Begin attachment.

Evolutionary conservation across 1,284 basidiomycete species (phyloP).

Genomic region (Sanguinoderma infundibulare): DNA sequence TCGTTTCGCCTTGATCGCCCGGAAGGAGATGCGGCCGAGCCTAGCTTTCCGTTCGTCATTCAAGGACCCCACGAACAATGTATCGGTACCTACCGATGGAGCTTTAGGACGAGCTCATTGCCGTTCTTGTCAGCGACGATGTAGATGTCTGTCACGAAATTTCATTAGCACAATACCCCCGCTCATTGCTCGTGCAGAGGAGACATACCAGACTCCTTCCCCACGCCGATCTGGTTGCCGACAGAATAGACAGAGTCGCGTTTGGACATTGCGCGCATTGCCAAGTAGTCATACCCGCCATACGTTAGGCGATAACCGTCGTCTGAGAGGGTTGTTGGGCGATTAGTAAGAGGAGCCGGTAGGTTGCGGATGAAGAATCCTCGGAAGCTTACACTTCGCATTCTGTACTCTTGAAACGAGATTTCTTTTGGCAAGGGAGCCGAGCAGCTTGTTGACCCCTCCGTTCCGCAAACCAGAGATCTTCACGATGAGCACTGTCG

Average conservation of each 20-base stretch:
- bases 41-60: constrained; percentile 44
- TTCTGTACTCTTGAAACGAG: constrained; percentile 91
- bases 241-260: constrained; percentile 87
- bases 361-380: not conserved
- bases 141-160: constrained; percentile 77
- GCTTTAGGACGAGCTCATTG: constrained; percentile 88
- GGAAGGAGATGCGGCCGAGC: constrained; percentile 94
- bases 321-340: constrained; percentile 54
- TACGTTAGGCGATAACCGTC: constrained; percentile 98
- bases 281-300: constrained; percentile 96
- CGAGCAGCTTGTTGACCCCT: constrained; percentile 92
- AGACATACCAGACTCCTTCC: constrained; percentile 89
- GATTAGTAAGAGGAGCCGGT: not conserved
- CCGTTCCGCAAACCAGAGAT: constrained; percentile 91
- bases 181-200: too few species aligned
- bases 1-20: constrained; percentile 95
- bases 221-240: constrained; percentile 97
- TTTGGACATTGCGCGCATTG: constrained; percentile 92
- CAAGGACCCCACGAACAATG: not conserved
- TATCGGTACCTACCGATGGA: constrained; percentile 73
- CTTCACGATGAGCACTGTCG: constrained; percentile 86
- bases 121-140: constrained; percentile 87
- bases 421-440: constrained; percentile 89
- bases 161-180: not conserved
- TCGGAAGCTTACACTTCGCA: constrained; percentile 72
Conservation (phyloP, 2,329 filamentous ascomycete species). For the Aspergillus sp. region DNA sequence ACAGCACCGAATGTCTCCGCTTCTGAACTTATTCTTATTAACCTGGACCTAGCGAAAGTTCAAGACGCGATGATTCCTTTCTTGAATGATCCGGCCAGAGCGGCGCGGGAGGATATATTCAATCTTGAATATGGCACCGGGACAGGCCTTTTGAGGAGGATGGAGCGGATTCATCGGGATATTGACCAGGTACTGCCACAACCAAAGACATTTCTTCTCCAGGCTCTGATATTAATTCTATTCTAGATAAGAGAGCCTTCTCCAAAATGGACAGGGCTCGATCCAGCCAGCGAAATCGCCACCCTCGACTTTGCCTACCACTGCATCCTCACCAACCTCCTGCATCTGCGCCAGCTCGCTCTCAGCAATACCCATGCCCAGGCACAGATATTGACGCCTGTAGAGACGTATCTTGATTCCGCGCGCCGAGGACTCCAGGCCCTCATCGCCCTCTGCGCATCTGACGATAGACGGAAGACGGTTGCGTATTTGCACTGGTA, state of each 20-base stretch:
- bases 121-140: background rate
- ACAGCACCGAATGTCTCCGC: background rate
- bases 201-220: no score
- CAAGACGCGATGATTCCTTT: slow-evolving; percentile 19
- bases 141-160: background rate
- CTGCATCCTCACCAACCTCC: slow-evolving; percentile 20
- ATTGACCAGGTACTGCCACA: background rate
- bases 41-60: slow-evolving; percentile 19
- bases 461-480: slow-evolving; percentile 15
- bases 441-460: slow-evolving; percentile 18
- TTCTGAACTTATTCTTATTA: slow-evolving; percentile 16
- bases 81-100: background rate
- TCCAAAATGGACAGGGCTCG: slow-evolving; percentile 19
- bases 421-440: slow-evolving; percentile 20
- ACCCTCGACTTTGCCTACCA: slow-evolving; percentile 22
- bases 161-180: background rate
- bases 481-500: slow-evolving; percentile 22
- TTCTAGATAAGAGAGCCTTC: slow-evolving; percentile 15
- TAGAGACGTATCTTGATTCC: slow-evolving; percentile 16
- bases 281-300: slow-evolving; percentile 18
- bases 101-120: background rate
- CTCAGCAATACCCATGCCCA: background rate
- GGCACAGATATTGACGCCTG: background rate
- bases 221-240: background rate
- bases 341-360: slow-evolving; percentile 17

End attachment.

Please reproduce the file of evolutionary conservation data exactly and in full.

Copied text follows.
Evolutionary conservation across 1,284 basidiomycete species (phyloP).

Genomic region (Sanguinoderma infundibulare): DNA sequence TCGTTTCGCCTTGATCGCCCGGAAGGAGATGCGGCCGAGCCTAGCTTTCCGTTCGTCATTCAAGGACCCCACGAACAATGTATCGGTACCTACCGATGGAGCTTTAGGACGAGCTCATTGCCGTTCTTGTCAGCGACGATGTAGATGTCTGTCACGAAATTTCATTAGCACAATACCCCCGCTCATTGCTCGTGCAGAGGAGACATACCAGACTCCTTCCCCACGCCGATCTGGTTGCCGACAGAATAGACAGAGTCGCGTTTGGACATTGCGCGCATTGCCAAGTAGTCATACCCGCCATACGTTAGGCGATAACCGTCGTCTGAGAGGGTTGTTGGGCGATTAGTAAGAGGAGCCGGTAGGTTGCGGATGAAGAATCCTCGGAAGCTTACACTTCGCATTCTGTACTCTTGAAACGAGATTTCTTTTGGCAAGGGAGCCGAGCAGCTTGTTGACCCCTCCGTTCCGCAAACCAGAGATCTTCACGATGAGCACTGTCG

Average conservation of each 20-base stretch:
- bases 41-60: constrained; percentile 44
- TTCTGTACTCTTGAAACGAG: constrained; percentile 91
- bases 241-260: constrained; percentile 87
- bases 361-380: not conserved
- bases 141-160: constrained; percentile 77
- GCTTTAGGACGAGCTCATTG: constrained; percentile 88
- GGAAGGAGATGCGGCCGAGC: constrained; percentile 94
- bases 321-340: constrained; percentile 54
- TACGTTAGGCGATAACCGTC: constrained; percentile 98
- bases 281-300: constrained; percentile 96
- CGAGCAGCTTGTTGACCCCT: constrained; percentile 92
- AGACATACCAGACTCCTTCC: constrained; percentile 89
- GATTAGTAAGAGGAGCCGGT: not conserved
- CCGTTCCGCAAACCAGAGAT: constrained; percentile 91
- bases 181-200: too few species aligned
- bases 1-20: constrained; percentile 95
- bases 221-240: constrained; percentile 97
- TTTGGACATTGCGCGCATTG: constrained; percentile 92
- CAAGGACCCCACGAACAATG: not conserved
- TATCGGTACCTACCGATGGA: constrained; percentile 73
- CTTCACGATGAGCACTGTCG: constrained; percentile 86
- bases 121-140: constrained; percentile 87
- bases 421-440: constrained; percentile 89
- bases 161-180: not conserved
- TCGGAAGCTTACACTTCGCA: constrained; percentile 72
Conservation (phyloP, 2,329 filamentous ascomycete species). For the Aspergillus sp. region DNA sequence ACAGCACCGAATGTCTCCGCTTCTGAACTTATTCTTATTAACCTGGACCTAGCGAAAGTTCAAGACGCGATGATTCCTTTCTTGAATGATCCGGCCAGAGCGGCGCGGGAGGATATATTCAATCTTGAATATGGCACCGGGACAGGCCTTTTGAGGAGGATGGAGCGGATTCATCGGGATATTGACCAGGTACTGCCACAACCAAAGACATTTCTTCTCCAGGCTCTGATATTAATTCTATTCTAGATAAGAGAGCCTTCTCCAAAATGGACAGGGCTCGATCCAGCCAGCGAAATCGCCACCCTCGACTTTGCCTACCACTGCATCCTCACCAACCTCCTGCATCTGCGCCAGCTCGCTCTCAGCAATACCCATGCCCAGGCACAGATATTGACGCCTGTAGAGACGTATCTTGATTCCGCGCGCCGAGGACTCCAGGCCCTCATCGCCCTCTGCGCATCTGACGATAGACGGAAGACGGTTGCGTATTTGCACTGGTA, state of each 20-base stretch:
- bases 121-140: background rate
- ACAGCACCGAATGTCTCCGC: background rate
- bases 201-220: no score
- CAAGACGCGATGATTCCTTT: slow-evolving; percentile 19
- bases 141-160: background rate
- CTGCATCCTCACCAACCTCC: slow-evolving; percentile 20
- ATTGACCAGGTACTGCCACA: background rate
- bases 41-60: slow-evolving; percentile 19
- bases 461-480: slow-evolving; percentile 15
- bases 441-460: slow-evolving; percentile 18
- TTCTGAACTTATTCTTATTA: slow-evolving; percentile 16
- bases 81-100: background rate
- TCCAAAATGGACAGGGCTCG: slow-evolving; percentile 19
- bases 421-440: slow-evolving; percentile 20
- ACCCTCGACTTTGCCTACCA: slow-evolving; percentile 22
- bases 161-180: background rate
- bases 481-500: slow-evolving; percentile 22
- TTCTAGATAAGAGAGCCTTC: slow-evolving; percentile 15
- TAGAGACGTATCTTGATTCC: slow-evolving; percentile 16
- bases 281-300: slow-evolving; percentile 18
- bases 101-120: background rate
- CTCAGCAATACCCATGCCCA: background rate
- GGCACAGATATTGACGCCTG: background rate
- bases 221-240: background rate
- bases 341-360: slow-evolving; percentile 17